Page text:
From Innovation to Impact: The Translation Challenge.
Over the last twenty years, politicians, academics and business leaders have all enthusiastically embraced and promoted innovation as the key to economic success. This belief has been reflected in many policies, publications, and programmes extolling the importance of innovation, research, and entrepreneurship as the keys to enabling growth at national, regional and global levels.
Curiously there has been little practical or theoretical insight resulting from all this spent energy. Until the emergence of The Triple Chasm Model, there has been a gap in describing the processes by which innovations can be harnessed to deliver commercial impact. Instead, most interventions have relied on a binary approach:
increasing investment in publicly funded research + encouraging commercial take-up by the private sector = success (fingers crossed!)
This binary view means that the process of diffusion-driven growth(1) is not well-understood and results in a poor understanding of risks, timescales and resources required. As a result, most innovation interventions, largely funded by the public sector, have tended to focus on the early stages of the translation journey – the start-up phase. Even a cursory review of published papers and books focused on entrepreneurship & venture creation reveals a limited understanding of how innovation can create and deliver impact at the scale-up phase.
All the available data points to a poor conversion rate for turning innovations into impact. Instead of trying to understand the reasons for this, the problem is usually explained away by simplistic metaphors such as the ‘valley of death’, or ‘the funding gap’, explanations reminiscent of the ‘invisible hand’ theory of macro-economics(2) from the 18th century.
Schumpeter(3) pointed out the importance of understanding the meso-economic drivers (which operate in the layer between the macro and micro economic layers), over 70 years ago, when trying to understand how value is created and translated into commercial, social and environmental impact (now simplified as the 3P’s of Profits, People and Planet).
This serious gap in our understanding has not gone un-noticed: Jacobs and Mazzucato highlight this challenge in their introduction to a series of essays published in 2016 as ‘Re-thinking Capitalism’ (4) which is worth repeating here (with our emphasis in bold)
‘Three key insights underpin a rethinking of capitalism…First, we need a richer characterisation of markets and the businesses within them…The second key insight is that investments in technological and organisational innovation … are the driving force behind economic growth and development… but this requires a much more dynamic and accurate understanding of how innovation occurs than is provided by orthodox economic theories of imperfect competition…Recognition of the role of the public sector in the innovation process informs the third key insight…. the creation of economic value is a collective process’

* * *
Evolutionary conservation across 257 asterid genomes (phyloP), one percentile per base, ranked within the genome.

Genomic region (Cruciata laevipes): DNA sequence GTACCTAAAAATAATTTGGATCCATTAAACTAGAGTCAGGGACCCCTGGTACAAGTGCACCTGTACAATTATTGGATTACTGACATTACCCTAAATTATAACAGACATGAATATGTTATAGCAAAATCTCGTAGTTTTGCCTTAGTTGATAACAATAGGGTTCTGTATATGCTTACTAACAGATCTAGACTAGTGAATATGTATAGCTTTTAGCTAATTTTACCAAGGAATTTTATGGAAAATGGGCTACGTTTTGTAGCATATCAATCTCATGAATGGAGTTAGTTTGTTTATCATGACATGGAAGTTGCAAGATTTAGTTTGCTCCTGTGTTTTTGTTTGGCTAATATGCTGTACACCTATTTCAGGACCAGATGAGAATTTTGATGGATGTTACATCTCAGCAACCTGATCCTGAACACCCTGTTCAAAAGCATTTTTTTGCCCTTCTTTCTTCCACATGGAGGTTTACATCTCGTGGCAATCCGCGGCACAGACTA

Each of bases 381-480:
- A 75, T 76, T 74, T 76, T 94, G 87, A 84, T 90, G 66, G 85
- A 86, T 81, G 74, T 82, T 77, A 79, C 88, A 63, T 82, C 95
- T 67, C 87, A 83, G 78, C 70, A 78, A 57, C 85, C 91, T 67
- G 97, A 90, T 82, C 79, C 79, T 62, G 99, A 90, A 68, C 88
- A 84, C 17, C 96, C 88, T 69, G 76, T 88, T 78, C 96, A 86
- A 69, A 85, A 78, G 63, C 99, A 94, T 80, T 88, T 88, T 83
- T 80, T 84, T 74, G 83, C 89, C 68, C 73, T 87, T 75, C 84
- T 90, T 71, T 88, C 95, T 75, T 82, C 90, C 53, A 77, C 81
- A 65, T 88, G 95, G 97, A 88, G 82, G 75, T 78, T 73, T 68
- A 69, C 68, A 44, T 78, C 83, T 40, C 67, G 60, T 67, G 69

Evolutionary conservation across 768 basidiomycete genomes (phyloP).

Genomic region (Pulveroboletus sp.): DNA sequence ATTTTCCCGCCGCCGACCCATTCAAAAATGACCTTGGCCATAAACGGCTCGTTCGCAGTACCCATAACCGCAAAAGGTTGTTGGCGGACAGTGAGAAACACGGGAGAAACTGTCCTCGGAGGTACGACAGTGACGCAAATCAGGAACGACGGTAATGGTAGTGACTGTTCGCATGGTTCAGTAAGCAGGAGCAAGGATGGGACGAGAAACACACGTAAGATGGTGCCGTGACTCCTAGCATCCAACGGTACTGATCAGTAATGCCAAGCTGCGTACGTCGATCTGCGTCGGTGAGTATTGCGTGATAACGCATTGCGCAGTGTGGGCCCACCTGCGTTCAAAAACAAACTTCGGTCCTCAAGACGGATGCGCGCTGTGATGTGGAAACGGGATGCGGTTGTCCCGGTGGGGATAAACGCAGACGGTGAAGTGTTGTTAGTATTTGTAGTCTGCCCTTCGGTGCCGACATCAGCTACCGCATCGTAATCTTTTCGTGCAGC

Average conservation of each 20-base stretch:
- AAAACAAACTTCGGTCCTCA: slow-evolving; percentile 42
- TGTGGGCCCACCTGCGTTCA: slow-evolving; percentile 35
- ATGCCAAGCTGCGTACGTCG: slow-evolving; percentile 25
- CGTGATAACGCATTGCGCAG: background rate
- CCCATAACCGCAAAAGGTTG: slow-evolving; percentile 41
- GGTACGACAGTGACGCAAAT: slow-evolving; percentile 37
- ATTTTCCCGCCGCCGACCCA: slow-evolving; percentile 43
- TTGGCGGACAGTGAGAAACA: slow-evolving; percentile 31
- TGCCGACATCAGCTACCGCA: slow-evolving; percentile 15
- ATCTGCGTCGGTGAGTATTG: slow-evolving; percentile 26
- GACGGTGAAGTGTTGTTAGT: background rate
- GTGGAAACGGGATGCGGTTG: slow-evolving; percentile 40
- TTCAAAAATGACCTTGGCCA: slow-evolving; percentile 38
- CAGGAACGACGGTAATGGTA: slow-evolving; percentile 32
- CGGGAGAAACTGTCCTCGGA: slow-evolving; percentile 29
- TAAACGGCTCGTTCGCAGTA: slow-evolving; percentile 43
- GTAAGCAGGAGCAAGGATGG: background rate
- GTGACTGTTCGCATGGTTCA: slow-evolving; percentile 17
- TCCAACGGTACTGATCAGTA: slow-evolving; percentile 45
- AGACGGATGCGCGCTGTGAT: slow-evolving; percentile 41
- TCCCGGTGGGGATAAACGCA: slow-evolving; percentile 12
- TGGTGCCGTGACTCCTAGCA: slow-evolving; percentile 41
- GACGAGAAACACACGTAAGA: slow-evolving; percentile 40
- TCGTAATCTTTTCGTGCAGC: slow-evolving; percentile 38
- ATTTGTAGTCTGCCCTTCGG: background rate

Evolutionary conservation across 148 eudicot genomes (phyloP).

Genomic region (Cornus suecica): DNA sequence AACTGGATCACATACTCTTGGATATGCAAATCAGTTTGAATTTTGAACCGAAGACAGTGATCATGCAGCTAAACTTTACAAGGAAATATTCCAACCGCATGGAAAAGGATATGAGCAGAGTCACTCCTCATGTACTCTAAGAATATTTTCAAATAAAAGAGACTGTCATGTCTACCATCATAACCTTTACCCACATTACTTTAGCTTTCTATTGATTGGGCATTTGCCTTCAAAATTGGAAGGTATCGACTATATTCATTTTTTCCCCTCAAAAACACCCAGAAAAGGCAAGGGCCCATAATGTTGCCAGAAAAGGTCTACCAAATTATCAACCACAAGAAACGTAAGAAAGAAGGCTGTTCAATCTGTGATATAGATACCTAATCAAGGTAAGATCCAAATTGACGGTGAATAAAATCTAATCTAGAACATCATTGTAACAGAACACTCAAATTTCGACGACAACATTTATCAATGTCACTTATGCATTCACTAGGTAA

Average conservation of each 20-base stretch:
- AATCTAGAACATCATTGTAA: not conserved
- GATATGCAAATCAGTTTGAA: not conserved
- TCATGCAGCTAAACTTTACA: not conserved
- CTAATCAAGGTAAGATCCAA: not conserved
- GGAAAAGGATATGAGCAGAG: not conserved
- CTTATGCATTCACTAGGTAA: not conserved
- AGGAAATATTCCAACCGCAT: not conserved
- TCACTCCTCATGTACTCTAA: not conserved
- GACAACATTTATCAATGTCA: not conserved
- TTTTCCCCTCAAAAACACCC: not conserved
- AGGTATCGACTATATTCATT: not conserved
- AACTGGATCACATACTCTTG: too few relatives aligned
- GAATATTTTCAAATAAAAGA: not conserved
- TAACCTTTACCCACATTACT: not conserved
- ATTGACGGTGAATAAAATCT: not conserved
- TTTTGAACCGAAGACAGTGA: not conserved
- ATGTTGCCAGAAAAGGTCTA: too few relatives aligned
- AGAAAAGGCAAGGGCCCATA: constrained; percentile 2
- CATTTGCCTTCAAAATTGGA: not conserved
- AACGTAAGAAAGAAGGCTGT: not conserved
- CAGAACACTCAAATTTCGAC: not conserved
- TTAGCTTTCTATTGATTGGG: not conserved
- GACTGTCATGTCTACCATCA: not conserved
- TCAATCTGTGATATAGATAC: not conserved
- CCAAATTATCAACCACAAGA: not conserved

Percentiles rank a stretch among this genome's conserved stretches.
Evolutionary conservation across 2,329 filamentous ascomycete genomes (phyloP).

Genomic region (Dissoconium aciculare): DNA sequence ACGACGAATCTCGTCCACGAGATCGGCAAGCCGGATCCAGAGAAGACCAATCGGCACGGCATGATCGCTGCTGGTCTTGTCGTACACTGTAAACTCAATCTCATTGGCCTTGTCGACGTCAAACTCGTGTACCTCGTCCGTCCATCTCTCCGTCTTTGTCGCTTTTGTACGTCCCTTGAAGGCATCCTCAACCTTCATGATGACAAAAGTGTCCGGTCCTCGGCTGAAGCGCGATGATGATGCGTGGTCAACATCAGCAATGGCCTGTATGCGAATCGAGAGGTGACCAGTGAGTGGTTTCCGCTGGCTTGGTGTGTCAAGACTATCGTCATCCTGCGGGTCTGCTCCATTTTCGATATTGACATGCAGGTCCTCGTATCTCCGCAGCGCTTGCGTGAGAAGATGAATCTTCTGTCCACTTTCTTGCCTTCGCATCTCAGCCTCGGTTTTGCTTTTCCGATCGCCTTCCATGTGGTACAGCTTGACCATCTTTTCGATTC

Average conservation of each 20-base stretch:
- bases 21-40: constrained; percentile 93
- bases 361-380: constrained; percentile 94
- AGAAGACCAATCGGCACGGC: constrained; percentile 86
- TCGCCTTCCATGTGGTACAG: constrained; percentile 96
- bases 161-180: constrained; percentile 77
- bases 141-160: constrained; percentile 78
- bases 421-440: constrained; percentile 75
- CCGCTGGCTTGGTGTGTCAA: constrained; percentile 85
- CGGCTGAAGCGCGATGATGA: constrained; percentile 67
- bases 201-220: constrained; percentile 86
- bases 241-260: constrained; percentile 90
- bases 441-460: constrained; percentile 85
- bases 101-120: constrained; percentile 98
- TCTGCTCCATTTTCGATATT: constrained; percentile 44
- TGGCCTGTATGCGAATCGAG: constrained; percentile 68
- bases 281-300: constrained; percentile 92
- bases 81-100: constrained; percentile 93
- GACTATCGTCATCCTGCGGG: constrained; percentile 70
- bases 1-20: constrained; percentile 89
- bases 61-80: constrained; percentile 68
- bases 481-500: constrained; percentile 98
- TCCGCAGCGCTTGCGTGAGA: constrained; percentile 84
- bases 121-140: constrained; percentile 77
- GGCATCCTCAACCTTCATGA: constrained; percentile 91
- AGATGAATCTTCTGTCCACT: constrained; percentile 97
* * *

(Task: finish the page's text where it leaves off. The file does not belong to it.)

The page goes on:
Closing this fundamental gap in our collective understanding of impact and exploring the possibility of creating new frameworks and tooling that could dramatically increase the chance of success was the inspiration behind the creation of The Triple Chasm Model.
Over the last decade we have been trying to address this challenge based on a global data-driven approach to understanding the translation process, based on our work with more than 3,000 global scale-ups. Our research and analysis have resulted in the creation of the Triple Chasm Model which consists of three key building blocks(5)
We define the maturity of any proposition along the translation process explicitly, relative to the three Chasms and modified Technology Readiness Levels
We define the impact of the 12 meso-economic vectors or drivers which shape progress along the translation process.
We map the maturity vs the meso-economic vectors to create a commercialisation journey map which can be used to assess the progress of any innovation towards impact.
This approach enables us to explore potential commercial strategies in a way not possible using other approaches, but a lot more remains to be done - join the debate in The Commercialisation Community.
Everett Rogers was the first person to explain how growth depends on the diffusion of innovation in the 1960’s; his work also underpins the ‘S’ curve, popular in entrepreneurship courses
Adam Smith talked about ‘the invisible hand of market forces’ in 1779, a concept that still appears to shape the thinking of some economists!
Schumpeter, J.A. (1947, reprinted in 2008), Capitalism, Socialism and Democracy.
Jacobs, M. & Mazzucato, M. (Eds), (2016), Rethinking Capitalism, Wiley-Blackwell, UK.
Phadke, U.P & Vyakarnam, S. (2017), Camels, Tigers & Unicorns, WSP, UK.